Florida lawmakers pass gun control bill, defying gun lobby
The Florida state legislature in the US has passed legislation that would impose new restrictions on gun sales and allow some teachers and staff to carry firearms in schools following last month’s high school massacre.
According to Press TV, Florida lawmakers gave final passage to a $400 million gun control and school safety bill on Wednesday in defiance of the National Rifle Association (NRA), the powerful gun lobby that opposes firearm restrictions.
The bill now goes to Florida Governor Rick Scott, who has 15 days to sign it into law.
The vote came three weeks after a gunman killed 17 people in a rampage at Marjory Stoneman Douglas High School in the city of Parkland.
The legislation would raise the minimum age to purchase weapons from 18 to 21; impose a three-day waiting period on firearm purchases; allow local school districts to arm certain school personnel and fund school police officers and mental health counselors.
It would also ban so-called bump stocks, which enable semi-automatic rifles to shoot hundreds of rounds a minute, and give law enforcement more power to arrest people considered a threat.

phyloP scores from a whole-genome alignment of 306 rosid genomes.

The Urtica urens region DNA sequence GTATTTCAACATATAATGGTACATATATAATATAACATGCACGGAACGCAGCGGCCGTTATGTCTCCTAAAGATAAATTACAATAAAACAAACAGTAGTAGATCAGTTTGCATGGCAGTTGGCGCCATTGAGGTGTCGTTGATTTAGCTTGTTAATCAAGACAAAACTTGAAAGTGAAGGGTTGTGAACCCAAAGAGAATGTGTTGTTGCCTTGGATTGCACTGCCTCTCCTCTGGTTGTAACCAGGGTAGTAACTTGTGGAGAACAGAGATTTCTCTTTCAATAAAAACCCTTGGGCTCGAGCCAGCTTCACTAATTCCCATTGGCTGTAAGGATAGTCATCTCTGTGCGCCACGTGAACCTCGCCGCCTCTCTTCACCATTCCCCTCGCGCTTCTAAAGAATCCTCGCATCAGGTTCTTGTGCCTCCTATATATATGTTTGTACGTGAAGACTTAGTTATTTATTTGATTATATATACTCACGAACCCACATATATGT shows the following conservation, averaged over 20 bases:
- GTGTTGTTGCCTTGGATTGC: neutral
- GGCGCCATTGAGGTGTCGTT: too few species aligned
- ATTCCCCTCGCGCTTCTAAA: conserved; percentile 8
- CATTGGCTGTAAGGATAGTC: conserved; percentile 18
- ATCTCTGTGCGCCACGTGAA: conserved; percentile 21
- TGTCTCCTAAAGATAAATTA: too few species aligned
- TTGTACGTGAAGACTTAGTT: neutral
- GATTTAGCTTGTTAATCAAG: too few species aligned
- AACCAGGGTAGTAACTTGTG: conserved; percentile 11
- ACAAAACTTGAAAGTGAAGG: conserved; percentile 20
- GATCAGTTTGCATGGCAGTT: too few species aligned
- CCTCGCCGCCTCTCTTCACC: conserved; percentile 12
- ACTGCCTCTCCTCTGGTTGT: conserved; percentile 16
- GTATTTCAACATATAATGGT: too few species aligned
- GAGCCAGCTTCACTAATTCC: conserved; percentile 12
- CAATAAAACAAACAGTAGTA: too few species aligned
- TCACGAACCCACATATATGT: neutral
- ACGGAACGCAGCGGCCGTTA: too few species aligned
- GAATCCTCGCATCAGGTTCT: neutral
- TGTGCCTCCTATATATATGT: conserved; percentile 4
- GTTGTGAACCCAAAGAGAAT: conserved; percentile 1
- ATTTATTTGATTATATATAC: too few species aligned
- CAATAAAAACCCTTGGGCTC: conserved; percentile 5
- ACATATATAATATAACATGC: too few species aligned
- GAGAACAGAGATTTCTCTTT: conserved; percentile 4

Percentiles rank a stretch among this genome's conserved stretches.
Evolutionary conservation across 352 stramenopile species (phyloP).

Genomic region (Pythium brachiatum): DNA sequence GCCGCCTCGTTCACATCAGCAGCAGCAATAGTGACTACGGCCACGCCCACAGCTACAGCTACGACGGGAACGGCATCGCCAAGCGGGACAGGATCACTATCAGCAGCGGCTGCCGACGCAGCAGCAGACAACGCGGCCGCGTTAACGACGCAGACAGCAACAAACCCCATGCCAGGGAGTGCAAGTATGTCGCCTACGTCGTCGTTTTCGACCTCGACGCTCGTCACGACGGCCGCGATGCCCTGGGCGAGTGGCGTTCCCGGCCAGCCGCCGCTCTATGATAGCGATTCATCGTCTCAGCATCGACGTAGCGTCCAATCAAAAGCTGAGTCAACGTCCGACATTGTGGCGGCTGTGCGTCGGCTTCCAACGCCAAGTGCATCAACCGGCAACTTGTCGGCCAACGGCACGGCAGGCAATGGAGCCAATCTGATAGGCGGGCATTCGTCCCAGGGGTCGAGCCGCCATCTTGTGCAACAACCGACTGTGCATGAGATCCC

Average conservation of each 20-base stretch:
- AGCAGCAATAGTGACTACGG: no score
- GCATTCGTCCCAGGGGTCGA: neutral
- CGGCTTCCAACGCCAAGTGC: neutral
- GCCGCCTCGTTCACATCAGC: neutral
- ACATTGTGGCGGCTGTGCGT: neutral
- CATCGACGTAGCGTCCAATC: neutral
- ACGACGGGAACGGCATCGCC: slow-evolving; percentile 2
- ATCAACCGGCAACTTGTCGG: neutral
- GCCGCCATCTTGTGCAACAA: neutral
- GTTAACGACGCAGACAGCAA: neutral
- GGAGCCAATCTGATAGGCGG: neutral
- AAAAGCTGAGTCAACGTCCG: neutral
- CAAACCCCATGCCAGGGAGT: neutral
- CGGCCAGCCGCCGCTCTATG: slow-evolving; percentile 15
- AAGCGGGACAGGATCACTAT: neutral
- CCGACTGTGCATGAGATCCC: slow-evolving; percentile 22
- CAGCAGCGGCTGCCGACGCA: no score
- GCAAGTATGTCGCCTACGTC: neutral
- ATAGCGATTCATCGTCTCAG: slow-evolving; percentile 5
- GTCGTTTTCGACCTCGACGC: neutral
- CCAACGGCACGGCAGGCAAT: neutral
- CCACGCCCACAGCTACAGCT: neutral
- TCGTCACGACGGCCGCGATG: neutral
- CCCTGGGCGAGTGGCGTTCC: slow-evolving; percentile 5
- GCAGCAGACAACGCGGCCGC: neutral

However, the bill still fell short of the demands of many of the students and educators who have in recent weeks led a national call for stronger firearm restrictions.
The suspect in the high school massacre on February 14, Nikolas Cruz, was charged on Wednesday with 17 counts of premeditated murder and 17 counts of attempted murder.
It was the second-deadliest shooting at a public school in US history. It was also the 18th school shooting since January 1 in the US, which loses around 33,000 people to gun violence every year.
The indictment of Cruz, 19, who has confessed to the killings, was essentially a formality, and the primary legal debate now centers on whether prosecutors should seek the death penalty.